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Planting and Harvesting Rhubarb

Growing up in the midwest there were a few foods that I looked forward every growing season, one of them being Rhubarb. If you never heard of it or had a recipe with rhubarb you need to give it a try. Most of the time you will see it in sweet pies, breads, muffins and jams which would make you think of it as a fruit…wrong. It’s a vegetable and best of all it’s a perennial. We’ve had ours for about 7 years and each season it gets better and better. Wanna give it a go? Here are a few things to remember when planting and harvesting rhubarb which will help give you a healthy crop each season.

Planting and Harvesting Rhubarb

PLANTING 

WHERE TO PLANT: Rhubarb grows best in climates where the ground freezes but it can be grown as far south as zone 7. Most plants require an extended chilling period with temperatures below 40 degrees to produce a crop of stems.

WHEN TO PLANT: It’s best to plant rhubarb in the very early spring and if you can find a rhubarb plant or grow a plant from seed first that is ideal. Planting rhubarb seeds directly into the ground doesn’t work well.

HOW TO PLANT: Rhubarb are heavy feeders and like moist soil. It’s best to plant the rhubarb crowns around 4 inches deep and dig the planting holes at least a foot deep if the plant is big. If your soil is mostly clay then consider planting in a raised bed. I always start my plants with compost and then add more compost as the season progresses. To help keep the soil moist put 2 inch thick organic mulch, straw or bark around the plant.

TRANSPLANTING: Like any perennial it will continue to grow each year and there will be a time that you need to transplant the rhubarb to relieve overcrowding. It’s best to divide the plant every 5-10 years. You will know it’s time to divide when the stems are crowded and becoming thin. It’s best to divide the plants in early spring or fall before the growing season begins. Dig and lift in clumps, cutting roots into pieces about 2 inches across.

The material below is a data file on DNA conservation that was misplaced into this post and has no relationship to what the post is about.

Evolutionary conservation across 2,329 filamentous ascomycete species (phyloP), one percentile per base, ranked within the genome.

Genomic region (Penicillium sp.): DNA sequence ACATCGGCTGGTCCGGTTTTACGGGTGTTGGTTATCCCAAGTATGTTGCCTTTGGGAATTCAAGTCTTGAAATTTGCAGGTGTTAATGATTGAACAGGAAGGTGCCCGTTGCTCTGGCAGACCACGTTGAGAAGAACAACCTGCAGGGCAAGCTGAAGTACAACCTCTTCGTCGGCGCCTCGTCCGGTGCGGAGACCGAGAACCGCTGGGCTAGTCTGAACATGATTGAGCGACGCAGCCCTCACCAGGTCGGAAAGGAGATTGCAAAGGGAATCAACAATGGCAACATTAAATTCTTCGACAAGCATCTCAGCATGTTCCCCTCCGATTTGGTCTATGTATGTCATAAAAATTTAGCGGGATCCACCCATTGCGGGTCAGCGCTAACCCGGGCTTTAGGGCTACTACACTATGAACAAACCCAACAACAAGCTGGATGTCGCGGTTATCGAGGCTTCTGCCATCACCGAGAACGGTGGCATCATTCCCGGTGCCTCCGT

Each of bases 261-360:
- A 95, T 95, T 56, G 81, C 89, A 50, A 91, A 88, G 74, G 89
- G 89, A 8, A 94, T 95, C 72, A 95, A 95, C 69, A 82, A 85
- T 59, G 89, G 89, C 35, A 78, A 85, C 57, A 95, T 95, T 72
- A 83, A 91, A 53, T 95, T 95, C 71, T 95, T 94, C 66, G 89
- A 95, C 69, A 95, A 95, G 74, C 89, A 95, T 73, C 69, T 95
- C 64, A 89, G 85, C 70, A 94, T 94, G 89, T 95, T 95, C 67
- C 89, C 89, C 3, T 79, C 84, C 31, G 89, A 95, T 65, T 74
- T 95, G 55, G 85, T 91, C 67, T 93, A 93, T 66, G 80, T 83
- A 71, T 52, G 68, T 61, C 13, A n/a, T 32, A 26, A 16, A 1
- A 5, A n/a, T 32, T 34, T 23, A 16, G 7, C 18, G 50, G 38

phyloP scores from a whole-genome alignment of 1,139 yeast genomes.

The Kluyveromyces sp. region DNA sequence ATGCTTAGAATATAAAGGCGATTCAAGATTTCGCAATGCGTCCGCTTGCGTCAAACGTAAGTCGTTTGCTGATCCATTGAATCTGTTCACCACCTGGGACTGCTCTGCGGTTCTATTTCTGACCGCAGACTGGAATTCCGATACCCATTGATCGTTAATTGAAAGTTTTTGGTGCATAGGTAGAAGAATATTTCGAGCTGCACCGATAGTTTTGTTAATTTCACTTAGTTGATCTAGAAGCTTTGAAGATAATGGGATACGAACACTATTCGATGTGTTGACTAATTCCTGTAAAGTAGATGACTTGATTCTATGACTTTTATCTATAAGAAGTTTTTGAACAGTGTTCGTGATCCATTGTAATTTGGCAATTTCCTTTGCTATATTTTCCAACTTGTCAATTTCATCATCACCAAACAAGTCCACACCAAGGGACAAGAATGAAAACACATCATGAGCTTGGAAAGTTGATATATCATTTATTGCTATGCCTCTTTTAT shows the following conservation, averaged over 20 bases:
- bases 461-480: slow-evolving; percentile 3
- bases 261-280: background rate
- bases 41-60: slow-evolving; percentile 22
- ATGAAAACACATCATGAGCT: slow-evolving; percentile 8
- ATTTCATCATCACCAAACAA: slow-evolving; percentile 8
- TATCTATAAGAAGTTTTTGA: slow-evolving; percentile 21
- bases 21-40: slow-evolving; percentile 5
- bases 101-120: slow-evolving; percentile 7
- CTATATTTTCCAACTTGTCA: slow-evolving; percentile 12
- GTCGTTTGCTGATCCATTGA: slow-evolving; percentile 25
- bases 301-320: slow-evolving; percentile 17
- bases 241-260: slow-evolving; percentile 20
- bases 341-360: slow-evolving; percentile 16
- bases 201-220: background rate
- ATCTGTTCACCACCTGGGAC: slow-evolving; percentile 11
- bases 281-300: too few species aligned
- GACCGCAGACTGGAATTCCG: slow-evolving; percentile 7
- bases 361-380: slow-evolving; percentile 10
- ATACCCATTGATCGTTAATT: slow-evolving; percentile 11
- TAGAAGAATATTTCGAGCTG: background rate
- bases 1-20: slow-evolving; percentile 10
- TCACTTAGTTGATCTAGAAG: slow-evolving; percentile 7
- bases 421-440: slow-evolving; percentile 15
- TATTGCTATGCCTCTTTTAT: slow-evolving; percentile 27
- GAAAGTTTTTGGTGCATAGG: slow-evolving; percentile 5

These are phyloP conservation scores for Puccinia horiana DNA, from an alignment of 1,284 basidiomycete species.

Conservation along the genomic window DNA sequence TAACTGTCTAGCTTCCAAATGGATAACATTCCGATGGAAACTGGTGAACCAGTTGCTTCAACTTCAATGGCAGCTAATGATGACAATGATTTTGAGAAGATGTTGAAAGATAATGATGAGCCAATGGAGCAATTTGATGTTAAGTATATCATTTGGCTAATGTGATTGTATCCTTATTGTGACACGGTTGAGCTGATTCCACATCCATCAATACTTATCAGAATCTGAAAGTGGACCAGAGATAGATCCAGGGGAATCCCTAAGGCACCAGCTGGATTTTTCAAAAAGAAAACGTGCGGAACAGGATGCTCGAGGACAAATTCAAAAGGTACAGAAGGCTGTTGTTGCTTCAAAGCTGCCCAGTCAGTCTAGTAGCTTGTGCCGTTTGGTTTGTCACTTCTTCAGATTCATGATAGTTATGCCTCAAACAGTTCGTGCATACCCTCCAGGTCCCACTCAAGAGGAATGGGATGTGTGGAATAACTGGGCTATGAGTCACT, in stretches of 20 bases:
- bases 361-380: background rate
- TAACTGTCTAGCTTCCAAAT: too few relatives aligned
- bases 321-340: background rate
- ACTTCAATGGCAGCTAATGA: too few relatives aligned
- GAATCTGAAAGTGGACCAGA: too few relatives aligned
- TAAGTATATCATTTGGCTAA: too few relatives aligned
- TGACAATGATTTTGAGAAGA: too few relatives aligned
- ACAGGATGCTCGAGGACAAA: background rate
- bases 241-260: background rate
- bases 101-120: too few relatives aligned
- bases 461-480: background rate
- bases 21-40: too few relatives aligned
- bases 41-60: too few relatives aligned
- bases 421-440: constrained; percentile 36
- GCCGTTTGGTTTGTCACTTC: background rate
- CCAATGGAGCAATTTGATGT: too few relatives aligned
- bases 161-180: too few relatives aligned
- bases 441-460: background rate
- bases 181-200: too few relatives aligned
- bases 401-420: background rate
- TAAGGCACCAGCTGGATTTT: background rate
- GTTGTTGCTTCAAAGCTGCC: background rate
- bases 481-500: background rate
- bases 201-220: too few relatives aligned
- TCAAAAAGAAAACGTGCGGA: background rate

HARVESTING

WHEN TO HARVEST: When planting don’t harvest any rhubarb the first year. It’s best to let the crop mature and grow the  start harvesting the 2nd year. That 2nd year only harvest lightly, removing only a few stalks but then once it’s been in the ground 3 years you are free to remove as many stems as you can. Be careful not to harvest the whole plant, you want to continue production from year to year so only remove 1/3  to 1/2 o of the stalks each year.

WHAT TO LOOK FOR: Once your plant has a year of growth it can be ready to harvest from the beginning of spring through summer. Choose stalks that are about 10 inches long, and the stalks are reddish/pink in color.

HOW TO HARVEST: The best and easiest way for me to harvest my rhubarb stalks is by gently pulling the stalk from the bottom until it comes off the plant. Never harvest all the stalks off your plant because that could lead to killing that plant. Once the stalks are free from the plant cut the leaves off and throw in the compost bin. DON’T EAT THE LEAVES – they are poisonous.

COOKING WITH RHUBARB

Now you know how to plant and harvest rhubarb but what happens afterwards? What the heck can you do with it? Well, there is a ton of amazing recipes out there for you to try, and pairing rhubarb with strawberries is my all time favorite. Here are some of my favorite Strawberry/Rhubarb recipes.

fruit leather strawberries and rhubarb

As your rhubarb plant grows each year your crop becomes bigger and bigger and there is only so many rhubarb recipes you can make at one time. I’ve found freezing rhubarb to be a huge time saver and a great way to preserve it until I am ready to use the rhubarb. When making muffins, cakes and pies I suggest using the fresh rhubarb but when making jams, sauces or even fruit leather you can use frozen. All you need to do it cut from the stalks, clean and then either cut into small slices or short sticks then place them in a freezer baggie until you are able to use them. Take out what you want then put the rest back into the freezer.

 

 

 

 

 

 

 

 

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